The letters, spearheaded by Rep. Frank Pallone (D-NJ), outlined a list of demands from the House Committee on Energy and Commerce to Big Oil CEOs, including transcripts of all company communications with OPEC officials and records of “non-public communication” with shareholders regarding crude oil pricing. 

Pallone expressed concern about broader collusion, writing, “I am concerned that Mr. Sheffield’s behavior may represent common practices across the industry, as reporting and the FTC complaint have suggested.”

Schumer’s letter echoed these concerns, urging the Justice Department to expand its investigation beyond Sheffield and consider an industry-wide probe into the possibility of broader price-fixing conspiracies. Senate Democrats pointed to potential violations of the Sherman Act, an antitrust law that cracks down on monopolistic practices and imposes hefty fines—along with potential prison time—for corporations and individuals who partake in anticompetitive behavior like price-fixing.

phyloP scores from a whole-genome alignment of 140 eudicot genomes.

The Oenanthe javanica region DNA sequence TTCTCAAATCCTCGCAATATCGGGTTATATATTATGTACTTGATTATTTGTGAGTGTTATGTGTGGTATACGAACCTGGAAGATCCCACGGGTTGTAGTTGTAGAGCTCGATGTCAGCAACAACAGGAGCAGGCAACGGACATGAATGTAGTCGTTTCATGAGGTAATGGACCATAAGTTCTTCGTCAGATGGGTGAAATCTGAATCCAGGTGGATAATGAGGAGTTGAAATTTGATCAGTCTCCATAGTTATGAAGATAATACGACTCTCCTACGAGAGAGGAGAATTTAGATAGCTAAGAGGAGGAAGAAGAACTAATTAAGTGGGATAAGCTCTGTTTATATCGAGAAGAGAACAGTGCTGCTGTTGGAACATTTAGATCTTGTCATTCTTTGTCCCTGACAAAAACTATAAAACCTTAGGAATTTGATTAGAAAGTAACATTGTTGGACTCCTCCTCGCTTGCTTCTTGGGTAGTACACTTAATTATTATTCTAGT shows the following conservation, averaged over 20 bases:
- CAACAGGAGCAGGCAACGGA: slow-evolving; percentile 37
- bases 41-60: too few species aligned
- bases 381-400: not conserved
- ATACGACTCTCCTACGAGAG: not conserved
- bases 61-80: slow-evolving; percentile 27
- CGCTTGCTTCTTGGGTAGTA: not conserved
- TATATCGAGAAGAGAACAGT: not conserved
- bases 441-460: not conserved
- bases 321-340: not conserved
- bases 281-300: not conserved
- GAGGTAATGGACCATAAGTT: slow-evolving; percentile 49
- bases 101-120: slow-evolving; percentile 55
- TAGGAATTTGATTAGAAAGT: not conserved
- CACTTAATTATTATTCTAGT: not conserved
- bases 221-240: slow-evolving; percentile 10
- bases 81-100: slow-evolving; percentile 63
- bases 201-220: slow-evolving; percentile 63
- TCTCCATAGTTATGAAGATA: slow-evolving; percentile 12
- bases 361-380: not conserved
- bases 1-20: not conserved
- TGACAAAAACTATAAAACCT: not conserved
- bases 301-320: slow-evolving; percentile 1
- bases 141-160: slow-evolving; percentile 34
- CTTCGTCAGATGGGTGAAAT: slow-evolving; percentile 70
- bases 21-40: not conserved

“Corporate malfeasance must be confronted, or it will proliferate,” the letter said. “If any oil corporations or executives have violated the Sherman Act, we urge you to follow the law and seek appropriate punishment.”

  • Sophie Boudreau

    Sophie Boudreau is a writer and editor with nearly a decade of experience covering lifestyle, culture, and political topics. She previously served as senior editor at eHow and produced Michigan and Detroit content for Only In Your State.